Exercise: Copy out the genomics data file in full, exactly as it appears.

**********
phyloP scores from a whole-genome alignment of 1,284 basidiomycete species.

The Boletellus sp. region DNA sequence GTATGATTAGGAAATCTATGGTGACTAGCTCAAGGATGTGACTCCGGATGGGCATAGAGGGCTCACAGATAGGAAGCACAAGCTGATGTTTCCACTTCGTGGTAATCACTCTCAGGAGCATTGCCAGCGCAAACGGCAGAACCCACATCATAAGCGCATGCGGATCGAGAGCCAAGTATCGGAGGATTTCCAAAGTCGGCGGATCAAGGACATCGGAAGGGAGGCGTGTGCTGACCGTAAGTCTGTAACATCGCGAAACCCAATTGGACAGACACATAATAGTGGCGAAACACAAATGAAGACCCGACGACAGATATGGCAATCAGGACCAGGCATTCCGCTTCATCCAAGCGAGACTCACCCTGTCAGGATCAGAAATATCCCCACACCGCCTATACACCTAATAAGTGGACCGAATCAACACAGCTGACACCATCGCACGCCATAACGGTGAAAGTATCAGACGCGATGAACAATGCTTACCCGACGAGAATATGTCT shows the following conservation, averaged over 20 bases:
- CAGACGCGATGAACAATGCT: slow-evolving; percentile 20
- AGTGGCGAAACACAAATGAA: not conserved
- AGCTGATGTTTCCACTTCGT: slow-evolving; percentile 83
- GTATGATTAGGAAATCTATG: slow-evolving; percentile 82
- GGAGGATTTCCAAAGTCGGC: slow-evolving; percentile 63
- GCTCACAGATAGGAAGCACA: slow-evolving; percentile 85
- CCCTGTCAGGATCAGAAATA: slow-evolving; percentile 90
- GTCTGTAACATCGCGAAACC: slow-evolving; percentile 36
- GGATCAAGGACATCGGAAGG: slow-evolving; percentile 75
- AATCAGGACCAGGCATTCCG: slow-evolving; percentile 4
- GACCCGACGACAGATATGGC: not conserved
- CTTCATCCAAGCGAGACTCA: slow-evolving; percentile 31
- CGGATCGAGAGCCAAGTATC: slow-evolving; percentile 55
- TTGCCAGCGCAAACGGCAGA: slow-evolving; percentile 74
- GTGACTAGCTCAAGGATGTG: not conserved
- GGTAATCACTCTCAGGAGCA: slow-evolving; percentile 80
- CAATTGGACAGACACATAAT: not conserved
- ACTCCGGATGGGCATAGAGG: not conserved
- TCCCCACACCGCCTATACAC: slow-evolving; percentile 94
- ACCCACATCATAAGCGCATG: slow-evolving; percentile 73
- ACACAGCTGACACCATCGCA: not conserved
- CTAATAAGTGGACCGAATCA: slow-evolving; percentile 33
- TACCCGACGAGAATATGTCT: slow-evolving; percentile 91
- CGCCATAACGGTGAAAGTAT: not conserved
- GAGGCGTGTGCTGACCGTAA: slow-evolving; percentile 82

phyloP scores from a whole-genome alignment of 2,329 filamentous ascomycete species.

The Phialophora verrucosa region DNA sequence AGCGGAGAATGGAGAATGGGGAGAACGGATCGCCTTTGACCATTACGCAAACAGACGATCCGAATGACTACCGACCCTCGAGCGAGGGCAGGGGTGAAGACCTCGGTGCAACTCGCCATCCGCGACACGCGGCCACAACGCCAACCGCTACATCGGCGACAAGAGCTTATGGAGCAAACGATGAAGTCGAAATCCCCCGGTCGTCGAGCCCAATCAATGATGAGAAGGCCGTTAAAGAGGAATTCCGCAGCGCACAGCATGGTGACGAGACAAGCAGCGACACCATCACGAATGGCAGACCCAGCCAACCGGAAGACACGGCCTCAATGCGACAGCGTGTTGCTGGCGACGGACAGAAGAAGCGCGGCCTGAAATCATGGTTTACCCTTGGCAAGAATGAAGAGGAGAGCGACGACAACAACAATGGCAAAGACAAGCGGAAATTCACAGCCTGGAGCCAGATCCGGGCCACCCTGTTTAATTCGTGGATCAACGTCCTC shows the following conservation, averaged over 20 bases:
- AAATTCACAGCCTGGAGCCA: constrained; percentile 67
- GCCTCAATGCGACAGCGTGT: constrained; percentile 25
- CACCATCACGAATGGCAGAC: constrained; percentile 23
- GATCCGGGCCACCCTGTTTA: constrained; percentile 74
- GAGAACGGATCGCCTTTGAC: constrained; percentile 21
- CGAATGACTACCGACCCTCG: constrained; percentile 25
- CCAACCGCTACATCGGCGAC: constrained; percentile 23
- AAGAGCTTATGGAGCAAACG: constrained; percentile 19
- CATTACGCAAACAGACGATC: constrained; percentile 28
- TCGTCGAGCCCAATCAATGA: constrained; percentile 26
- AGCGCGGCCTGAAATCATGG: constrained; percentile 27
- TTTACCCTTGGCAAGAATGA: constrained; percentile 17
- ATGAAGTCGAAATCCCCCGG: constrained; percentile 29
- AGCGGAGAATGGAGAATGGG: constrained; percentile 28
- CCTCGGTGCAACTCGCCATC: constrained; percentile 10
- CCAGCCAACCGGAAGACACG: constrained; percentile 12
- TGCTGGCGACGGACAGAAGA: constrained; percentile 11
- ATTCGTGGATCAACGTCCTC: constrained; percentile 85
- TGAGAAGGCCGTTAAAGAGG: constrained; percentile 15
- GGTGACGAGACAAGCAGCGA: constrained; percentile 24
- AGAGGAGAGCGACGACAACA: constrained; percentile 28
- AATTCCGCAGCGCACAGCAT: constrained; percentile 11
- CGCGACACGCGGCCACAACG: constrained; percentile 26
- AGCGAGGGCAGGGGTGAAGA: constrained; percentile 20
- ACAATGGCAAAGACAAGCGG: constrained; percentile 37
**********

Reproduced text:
phyloP scores from a whole-genome alignment of 1,284 basidiomycete species.

The Boletellus sp. region DNA sequence GTATGATTAGGAAATCTATGGTGACTAGCTCAAGGATGTGACTCCGGATGGGCATAGAGGGCTCACAGATAGGAAGCACAAGCTGATGTTTCCACTTCGTGGTAATCACTCTCAGGAGCATTGCCAGCGCAAACGGCAGAACCCACATCATAAGCGCATGCGGATCGAGAGCCAAGTATCGGAGGATTTCCAAAGTCGGCGGATCAAGGACATCGGAAGGGAGGCGTGTGCTGACCGTAAGTCTGTAACATCGCGAAACCCAATTGGACAGACACATAATAGTGGCGAAACACAAATGAAGACCCGACGACAGATATGGCAATCAGGACCAGGCATTCCGCTTCATCCAAGCGAGACTCACCCTGTCAGGATCAGAAATATCCCCACACCGCCTATACACCTAATAAGTGGACCGAATCAACACAGCTGACACCATCGCACGCCATAACGGTGAAAGTATCAGACGCGATGAACAATGCTTACCCGACGAGAATATGTCT shows the following conservation, averaged over 20 bases:
- CAGACGCGATGAACAATGCT: slow-evolving; percentile 20
- AGTGGCGAAACACAAATGAA: not conserved
- AGCTGATGTTTCCACTTCGT: slow-evolving; percentile 83
- GTATGATTAGGAAATCTATG: slow-evolving; percentile 82
- GGAGGATTTCCAAAGTCGGC: slow-evolving; percentile 63
- GCTCACAGATAGGAAGCACA: slow-evolving; percentile 85
- CCCTGTCAGGATCAGAAATA: slow-evolving; percentile 90
- GTCTGTAACATCGCGAAACC: slow-evolving; percentile 36
- GGATCAAGGACATCGGAAGG: slow-evolving; percentile 75
- AATCAGGACCAGGCATTCCG: slow-evolving; percentile 4
- GACCCGACGACAGATATGGC: not conserved
- CTTCATCCAAGCGAGACTCA: slow-evolving; percentile 31
- CGGATCGAGAGCCAAGTATC: slow-evolving; percentile 55
- TTGCCAGCGCAAACGGCAGA: slow-evolving; percentile 74
- GTGACTAGCTCAAGGATGTG: not conserved
- GGTAATCACTCTCAGGAGCA: slow-evolving; percentile 80
- CAATTGGACAGACACATAAT: not conserved
- ACTCCGGATGGGCATAGAGG: not conserved
- TCCCCACACCGCCTATACAC: slow-evolving; percentile 94
- ACCCACATCATAAGCGCATG: slow-evolving; percentile 73
- ACACAGCTGACACCATCGCA: not conserved
- CTAATAAGTGGACCGAATCA: slow-evolving; percentile 33
- TACCCGACGAGAATATGTCT: slow-evolving; percentile 91
- CGCCATAACGGTGAAAGTAT: not conserved
- GAGGCGTGTGCTGACCGTAA: slow-evolving; percentile 82

phyloP scores from a whole-genome alignment of 2,329 filamentous ascomycete species.

The Phialophora verrucosa region DNA sequence AGCGGAGAATGGAGAATGGGGAGAACGGATCGCCTTTGACCATTACGCAAACAGACGATCCGAATGACTACCGACCCTCGAGCGAGGGCAGGGGTGAAGACCTCGGTGCAACTCGCCATCCGCGACACGCGGCCACAACGCCAACCGCTACATCGGCGACAAGAGCTTATGGAGCAAACGATGAAGTCGAAATCCCCCGGTCGTCGAGCCCAATCAATGATGAGAAGGCCGTTAAAGAGGAATTCCGCAGCGCACAGCATGGTGACGAGACAAGCAGCGACACCATCACGAATGGCAGACCCAGCCAACCGGAAGACACGGCCTCAATGCGACAGCGTGTTGCTGGCGACGGACAGAAGAAGCGCGGCCTGAAATCATGGTTTACCCTTGGCAAGAATGAAGAGGAGAGCGACGACAACAACAATGGCAAAGACAAGCGGAAATTCACAGCCTGGAGCCAGATCCGGGCCACCCTGTTTAATTCGTGGATCAACGTCCTC shows the following conservation, averaged over 20 bases:
- AAATTCACAGCCTGGAGCCA: constrained; percentile 67
- GCCTCAATGCGACAGCGTGT: constrained; percentile 25
- CACCATCACGAATGGCAGAC: constrained; percentile 23
- GATCCGGGCCACCCTGTTTA: constrained; percentile 74
- GAGAACGGATCGCCTTTGAC: constrained; percentile 21
- CGAATGACTACCGACCCTCG: constrained; percentile 25
- CCAACCGCTACATCGGCGAC: constrained; percentile 23
- AAGAGCTTATGGAGCAAACG: constrained; percentile 19
- CATTACGCAAACAGACGATC: constrained; percentile 28
- TCGTCGAGCCCAATCAATGA: constrained; percentile 26
- AGCGCGGCCTGAAATCATGG: constrained; percentile 27
- TTTACCCTTGGCAAGAATGA: constrained; percentile 17
- ATGAAGTCGAAATCCCCCGG: constrained; percentile 29
- AGCGGAGAATGGAGAATGGG: constrained; percentile 28
- CCTCGGTGCAACTCGCCATC: constrained; percentile 10
- CCAGCCAACCGGAAGACACG: constrained; percentile 12
- TGCTGGCGACGGACAGAAGA: constrained; percentile 11
- ATTCGTGGATCAACGTCCTC: constrained; percentile 85
- TGAGAAGGCCGTTAAAGAGG: constrained; percentile 15
- GGTGACGAGACAAGCAGCGA: constrained; percentile 24
- AGAGGAGAGCGACGACAACA: constrained; percentile 28
- AATTCCGCAGCGCACAGCAT: constrained; percentile 11
- CGCGACACGCGGCCACAACG: constrained; percentile 26
- AGCGAGGGCAGGGGTGAAGA: constrained; percentile 20
- ACAATGGCAAAGACAAGCGG: constrained; percentile 37